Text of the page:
The National Book Awards were established in 1936 by the American Booksellers Association. Although the Awards were not given out between 1942 and 1949 because of World War II and its aftermath, the awards were reestablished in 1950 and given out annually since then. Since 1950, only US authors are eligible for the award, which is designed to celebrate the best of American literature, expand its audience, and enhance the value of good writing in America. From 1980 through 1983, the American Book Awards were announced as a variation of the National Book Awards, run by the Academy of the American Book Awards.
The first Children’s Book award was presented to Meinhardt DeJong for Journey from Peppermint Street. In 1980, the award rebranded as the American Book Awards (TABA) and increased the number of awards given, including creating both a hardcover and paperback award for Children’s Books. The winner of the first Paperback Children’s Book Award was Madeleine L’Engle’s A Swiftly Tilting Planet.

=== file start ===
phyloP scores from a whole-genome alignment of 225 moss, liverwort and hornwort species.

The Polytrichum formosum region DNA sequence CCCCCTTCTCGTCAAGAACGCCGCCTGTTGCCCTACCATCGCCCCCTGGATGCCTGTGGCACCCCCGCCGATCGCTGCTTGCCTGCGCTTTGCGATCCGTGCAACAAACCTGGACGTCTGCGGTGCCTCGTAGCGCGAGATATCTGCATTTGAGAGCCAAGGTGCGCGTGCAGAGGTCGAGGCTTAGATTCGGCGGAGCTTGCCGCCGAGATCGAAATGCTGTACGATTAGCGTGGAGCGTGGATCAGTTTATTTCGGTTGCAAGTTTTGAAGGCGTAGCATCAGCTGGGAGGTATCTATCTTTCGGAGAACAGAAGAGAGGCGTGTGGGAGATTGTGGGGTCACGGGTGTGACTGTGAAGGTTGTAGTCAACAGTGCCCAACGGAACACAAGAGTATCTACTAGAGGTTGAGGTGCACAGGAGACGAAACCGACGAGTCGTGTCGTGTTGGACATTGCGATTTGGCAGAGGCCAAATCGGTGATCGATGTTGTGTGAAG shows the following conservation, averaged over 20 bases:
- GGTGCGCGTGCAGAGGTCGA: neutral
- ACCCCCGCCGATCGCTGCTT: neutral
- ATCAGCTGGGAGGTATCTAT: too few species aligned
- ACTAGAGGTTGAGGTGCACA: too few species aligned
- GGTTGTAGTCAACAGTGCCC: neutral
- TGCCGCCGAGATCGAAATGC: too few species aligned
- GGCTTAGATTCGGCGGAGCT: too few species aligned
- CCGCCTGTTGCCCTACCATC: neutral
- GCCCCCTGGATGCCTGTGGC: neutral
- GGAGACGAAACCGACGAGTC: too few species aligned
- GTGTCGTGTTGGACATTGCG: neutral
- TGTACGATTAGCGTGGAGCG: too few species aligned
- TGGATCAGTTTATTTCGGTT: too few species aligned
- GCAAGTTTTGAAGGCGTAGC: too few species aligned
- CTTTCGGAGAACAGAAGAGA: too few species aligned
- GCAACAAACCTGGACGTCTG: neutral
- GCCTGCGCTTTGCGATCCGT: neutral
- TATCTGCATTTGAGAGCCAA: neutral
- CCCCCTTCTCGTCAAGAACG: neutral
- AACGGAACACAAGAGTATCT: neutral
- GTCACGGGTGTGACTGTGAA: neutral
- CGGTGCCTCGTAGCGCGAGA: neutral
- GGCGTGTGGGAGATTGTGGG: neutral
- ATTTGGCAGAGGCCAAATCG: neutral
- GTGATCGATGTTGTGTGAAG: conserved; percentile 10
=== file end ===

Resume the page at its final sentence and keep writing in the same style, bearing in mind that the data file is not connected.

A Swiftly Tilting Planet was the third book published in Madeleine L’Engle’s Time Quintet (although it is the fourth volume viewed by internal chronology). It follows the established character of Charles Wallace Murry who must save the world from an impending nuclear disaster. Charles Wallace has demonstrated the ability to read other people’s minds and thought and connect to his older sister, Meg, through a process called kything.